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Kamalananda Bhattacharyya's 57th Death Anniversary

January 4, 1951. Assam lost a great poet, composer-lyricist, playwright, actor and freedom fighter Bauli Kavi Kamalananda Bhattacharyya. On his 57th death anniversary he is remembered fondly by Assam’s intelligentsia, artistes and music lovers.

Born in 1894 at Nagaon, Kamalananda Bhattacharyya did not have an easy life. Brought up in a musical ambience he lost his father at a tender age of 15 and being the eldest son the full burden of seven brothers and family fell on him. He could not complete his graduation at Kolkata and had to join a secondary school as a teacher. But even that was not for long. Sensitive and a patriot at heart, Kamalananda could not ignore the call of the non-cooperation movement and jumped in. He was the first person of Nagaon to resign from a government job. He served rigorous jail sentences including Sylhet jail. He never had fulltime employment again; instead he tried to make ends meet by doing the odd jobs. Even the bank at which he kept his little money closed down. In the process his health suffered and his span of life became restricted.

As Kamalananda struggled for the daily bread and existence his creative energy and activities never suffered, in fact, it soared to new and newer heights. From young age he had been translating English and Bengali plays into Assamese for Nagaon Natya Mandir stage. He then started to write original plays and many of his memorable songs were composed for these plays where he acted too both in male and female leads. In 1928 he published his legendary poem-song collection Bauli and by that time almost everyone in Nagaon was singing one or the other of his famous songs. But except for limited music circles this great poet-composer’s creations never spread across Assam. The life and works of this great son of Assam would have remained in comparative oblivion but for the lifelong efforts of anther great music maestro.

Maybe it was family legacy that Kamalananda Bhattacharyya too passed away leaving the full burden of family on his young eldest son, Pundit Bibekananda Bhattacharyya. Young Bibekananda did not allow himself to be bogged down and as per his father’s wish went to Lucknow to do a course on tabla. And he took a vow of preserving and propagating Kamalananda’s music and works which he kept on till his last moments (Bibekananda Bhattacharyya passed away too in September 28, 2007 after a brief illness}. Thanks to his efforts ‘Kamalananda’s Complete Works’ was published, two audio albums of some of Kamalananda’s famous songs were released and Srimanta Sankardev Kalakshetra took up the responsibility of organizing workshops on Kamalananda’s music on a regular basic from 2006.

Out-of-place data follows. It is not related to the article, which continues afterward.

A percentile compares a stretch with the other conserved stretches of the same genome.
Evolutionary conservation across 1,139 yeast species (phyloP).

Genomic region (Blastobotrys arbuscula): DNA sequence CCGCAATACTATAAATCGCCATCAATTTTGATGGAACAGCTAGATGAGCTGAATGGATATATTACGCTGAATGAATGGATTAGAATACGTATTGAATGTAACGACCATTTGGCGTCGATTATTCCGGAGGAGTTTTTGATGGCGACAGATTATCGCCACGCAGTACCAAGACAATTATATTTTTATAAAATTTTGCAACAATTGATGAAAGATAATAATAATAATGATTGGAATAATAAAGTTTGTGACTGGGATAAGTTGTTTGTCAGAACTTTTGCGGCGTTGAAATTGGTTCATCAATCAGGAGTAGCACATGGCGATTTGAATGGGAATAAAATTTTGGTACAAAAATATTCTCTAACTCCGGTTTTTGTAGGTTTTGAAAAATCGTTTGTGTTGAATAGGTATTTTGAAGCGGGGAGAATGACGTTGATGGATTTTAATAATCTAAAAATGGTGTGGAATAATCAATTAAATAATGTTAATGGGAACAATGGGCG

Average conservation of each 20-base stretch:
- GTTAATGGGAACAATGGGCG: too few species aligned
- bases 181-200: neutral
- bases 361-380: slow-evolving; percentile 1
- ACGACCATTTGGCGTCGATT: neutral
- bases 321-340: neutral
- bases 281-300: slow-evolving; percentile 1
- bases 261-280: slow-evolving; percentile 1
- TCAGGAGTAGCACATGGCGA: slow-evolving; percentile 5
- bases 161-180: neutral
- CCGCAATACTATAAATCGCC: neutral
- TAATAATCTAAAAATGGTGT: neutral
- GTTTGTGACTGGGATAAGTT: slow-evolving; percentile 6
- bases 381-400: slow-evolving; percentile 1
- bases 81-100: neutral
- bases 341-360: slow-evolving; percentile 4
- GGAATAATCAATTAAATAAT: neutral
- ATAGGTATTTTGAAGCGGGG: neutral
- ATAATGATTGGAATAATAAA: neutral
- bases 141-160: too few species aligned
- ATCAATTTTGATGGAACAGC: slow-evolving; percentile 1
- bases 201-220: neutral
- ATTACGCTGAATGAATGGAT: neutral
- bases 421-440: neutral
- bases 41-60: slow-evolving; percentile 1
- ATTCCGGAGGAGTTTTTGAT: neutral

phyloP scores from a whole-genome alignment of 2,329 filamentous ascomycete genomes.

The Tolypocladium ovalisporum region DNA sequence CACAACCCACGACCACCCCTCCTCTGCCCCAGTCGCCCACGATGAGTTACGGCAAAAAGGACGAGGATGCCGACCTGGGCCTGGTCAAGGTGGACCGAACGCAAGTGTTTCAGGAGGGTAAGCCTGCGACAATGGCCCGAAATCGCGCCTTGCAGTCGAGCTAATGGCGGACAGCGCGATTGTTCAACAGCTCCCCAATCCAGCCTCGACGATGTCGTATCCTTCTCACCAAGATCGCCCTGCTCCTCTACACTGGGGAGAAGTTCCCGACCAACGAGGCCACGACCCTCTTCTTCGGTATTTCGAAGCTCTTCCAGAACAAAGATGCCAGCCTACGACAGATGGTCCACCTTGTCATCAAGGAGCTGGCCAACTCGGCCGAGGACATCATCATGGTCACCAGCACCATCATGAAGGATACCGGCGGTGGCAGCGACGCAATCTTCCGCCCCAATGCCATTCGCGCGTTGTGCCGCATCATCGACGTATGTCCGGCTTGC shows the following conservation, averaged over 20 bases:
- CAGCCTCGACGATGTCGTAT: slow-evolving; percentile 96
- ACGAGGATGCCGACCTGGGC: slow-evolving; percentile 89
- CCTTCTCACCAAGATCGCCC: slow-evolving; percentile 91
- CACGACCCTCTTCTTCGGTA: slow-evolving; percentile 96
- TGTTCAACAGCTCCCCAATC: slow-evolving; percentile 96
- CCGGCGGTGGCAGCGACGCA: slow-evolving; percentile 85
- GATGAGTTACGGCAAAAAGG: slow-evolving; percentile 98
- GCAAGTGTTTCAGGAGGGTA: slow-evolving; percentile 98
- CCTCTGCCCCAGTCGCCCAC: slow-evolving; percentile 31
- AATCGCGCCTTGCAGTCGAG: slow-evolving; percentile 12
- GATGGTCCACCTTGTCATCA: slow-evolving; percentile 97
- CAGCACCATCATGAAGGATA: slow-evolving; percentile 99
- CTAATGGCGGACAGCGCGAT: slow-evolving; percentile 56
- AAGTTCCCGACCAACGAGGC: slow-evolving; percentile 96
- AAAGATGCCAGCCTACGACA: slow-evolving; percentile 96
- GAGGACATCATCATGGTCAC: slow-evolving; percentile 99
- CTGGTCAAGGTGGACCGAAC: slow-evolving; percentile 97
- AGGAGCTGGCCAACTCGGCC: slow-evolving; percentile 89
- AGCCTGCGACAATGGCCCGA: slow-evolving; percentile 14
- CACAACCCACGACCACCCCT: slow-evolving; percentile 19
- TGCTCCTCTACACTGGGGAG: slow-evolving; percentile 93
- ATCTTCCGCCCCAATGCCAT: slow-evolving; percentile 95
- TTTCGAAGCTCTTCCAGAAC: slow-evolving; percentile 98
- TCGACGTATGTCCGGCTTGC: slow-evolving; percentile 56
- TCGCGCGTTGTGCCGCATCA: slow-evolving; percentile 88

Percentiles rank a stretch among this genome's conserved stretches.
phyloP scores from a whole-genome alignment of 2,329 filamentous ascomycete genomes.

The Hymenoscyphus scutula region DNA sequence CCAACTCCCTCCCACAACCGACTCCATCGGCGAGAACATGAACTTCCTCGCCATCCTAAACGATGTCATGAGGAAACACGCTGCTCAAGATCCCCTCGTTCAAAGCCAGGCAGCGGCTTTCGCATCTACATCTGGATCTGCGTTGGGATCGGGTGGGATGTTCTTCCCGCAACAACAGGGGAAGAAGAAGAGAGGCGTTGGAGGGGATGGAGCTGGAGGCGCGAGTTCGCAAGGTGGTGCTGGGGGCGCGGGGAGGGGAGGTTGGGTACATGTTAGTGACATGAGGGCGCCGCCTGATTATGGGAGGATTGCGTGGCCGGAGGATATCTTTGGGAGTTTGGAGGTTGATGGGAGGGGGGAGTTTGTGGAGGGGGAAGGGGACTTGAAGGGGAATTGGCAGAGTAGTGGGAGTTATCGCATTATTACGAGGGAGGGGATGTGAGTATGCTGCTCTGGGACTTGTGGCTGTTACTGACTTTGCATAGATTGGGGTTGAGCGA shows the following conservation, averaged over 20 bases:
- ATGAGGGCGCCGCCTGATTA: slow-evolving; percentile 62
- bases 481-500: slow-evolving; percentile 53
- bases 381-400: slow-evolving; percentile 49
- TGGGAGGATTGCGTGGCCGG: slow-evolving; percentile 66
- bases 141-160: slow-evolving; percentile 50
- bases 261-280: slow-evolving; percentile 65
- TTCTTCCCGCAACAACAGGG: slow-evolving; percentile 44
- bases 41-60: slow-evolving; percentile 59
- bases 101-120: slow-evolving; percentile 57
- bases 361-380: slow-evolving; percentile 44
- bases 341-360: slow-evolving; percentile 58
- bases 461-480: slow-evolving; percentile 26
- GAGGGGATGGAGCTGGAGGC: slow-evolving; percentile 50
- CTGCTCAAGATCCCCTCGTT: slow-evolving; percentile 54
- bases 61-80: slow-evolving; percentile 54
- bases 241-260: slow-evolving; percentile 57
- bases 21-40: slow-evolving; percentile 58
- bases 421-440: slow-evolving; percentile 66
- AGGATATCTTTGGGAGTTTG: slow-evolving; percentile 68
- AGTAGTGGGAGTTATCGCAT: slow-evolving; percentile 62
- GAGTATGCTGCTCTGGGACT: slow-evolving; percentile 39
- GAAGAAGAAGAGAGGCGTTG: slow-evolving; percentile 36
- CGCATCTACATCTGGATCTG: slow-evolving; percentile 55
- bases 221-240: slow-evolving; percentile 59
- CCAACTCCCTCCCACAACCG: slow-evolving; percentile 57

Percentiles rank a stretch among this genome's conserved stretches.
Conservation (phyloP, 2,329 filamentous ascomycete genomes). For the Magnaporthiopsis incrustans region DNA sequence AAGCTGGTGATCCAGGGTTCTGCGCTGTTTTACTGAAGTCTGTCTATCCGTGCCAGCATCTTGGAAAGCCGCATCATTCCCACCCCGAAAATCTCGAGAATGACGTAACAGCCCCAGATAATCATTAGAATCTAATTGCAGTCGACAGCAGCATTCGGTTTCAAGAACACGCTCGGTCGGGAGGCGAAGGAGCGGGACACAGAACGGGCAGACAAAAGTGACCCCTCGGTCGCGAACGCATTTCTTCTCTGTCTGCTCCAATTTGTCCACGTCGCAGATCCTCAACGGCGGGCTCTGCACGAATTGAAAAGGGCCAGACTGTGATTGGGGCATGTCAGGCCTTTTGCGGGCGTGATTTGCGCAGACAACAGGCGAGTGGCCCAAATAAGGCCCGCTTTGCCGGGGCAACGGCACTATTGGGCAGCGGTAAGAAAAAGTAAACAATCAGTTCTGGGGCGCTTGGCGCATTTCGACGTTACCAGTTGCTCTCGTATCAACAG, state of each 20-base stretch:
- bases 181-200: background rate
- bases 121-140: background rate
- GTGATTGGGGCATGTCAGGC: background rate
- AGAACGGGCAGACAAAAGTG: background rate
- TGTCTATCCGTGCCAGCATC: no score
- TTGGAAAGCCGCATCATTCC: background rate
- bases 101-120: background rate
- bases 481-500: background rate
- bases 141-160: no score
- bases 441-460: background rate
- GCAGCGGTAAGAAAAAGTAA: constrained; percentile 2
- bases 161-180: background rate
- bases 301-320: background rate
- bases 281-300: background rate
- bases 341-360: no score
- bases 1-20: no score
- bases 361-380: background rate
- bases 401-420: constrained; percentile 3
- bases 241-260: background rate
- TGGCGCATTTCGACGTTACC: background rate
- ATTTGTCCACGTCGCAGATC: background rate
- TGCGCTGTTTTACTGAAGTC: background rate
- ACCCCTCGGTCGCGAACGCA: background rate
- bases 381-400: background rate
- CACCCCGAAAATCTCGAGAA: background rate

Kamalananda Bhattacharyya composed over 200 songs in pristine Assamese using such rare words that left intellectuals like Late Navakanta Barua awestruck. Some of his songs portrayed his romanticism graphically describing the beauty of both nature and its inhabitants. His strong patriotic spirit got reflected in some others. His broken health, untimely loss of dear ones and his eternal economic struggle left him sad—a heavy boundless sadness that was compared by him to the desolate vastness of the seas and the ocean. This ‘sea sadness’ was tellingly captured by some of his immortal songs like the one in which he empathizes with the lonely boatman who got lost in endless high seas with his dilapidated boat.

Mumbai based Hindustani Classical Vocalist Ragini Bhattacharyya Chakravarty, the grand-daughter of the poet whom she never met on this earth, has been singing his songs since her childhood days and conducting the music workshops since 2006 with devotion and determination. Ragini vows to carry on the rich musical tradition of her family far and wide not necessarily letting it remain confined in Assam only. She strongly feels that songs should be taught in the original forms pointing out that the legendary beauty ‘Bilot Tirebirai’ was not correctly recorded in the first audio album released and later in the workshops Ragini recorded the song in its true form and correct notations. In the absence of her father Pundit Bibekananda Bhattacharyya Ragini has also started to compose some of Kamalananda’s songs and teaching these to her avid disciples in Assam. One of the beautiful forest songs of Kamalananda sung by Ragini in her audio album ‘My Grandfather’s Songs’ got listed in Apple i-Tunes, the world’s best digital music jukebox with free downloads.

Let the music of Kamalananda Bhattacharyya live on and get the attention and admiration it deserves.This is our cherished wish on the 57th death anniversary of the great poet.

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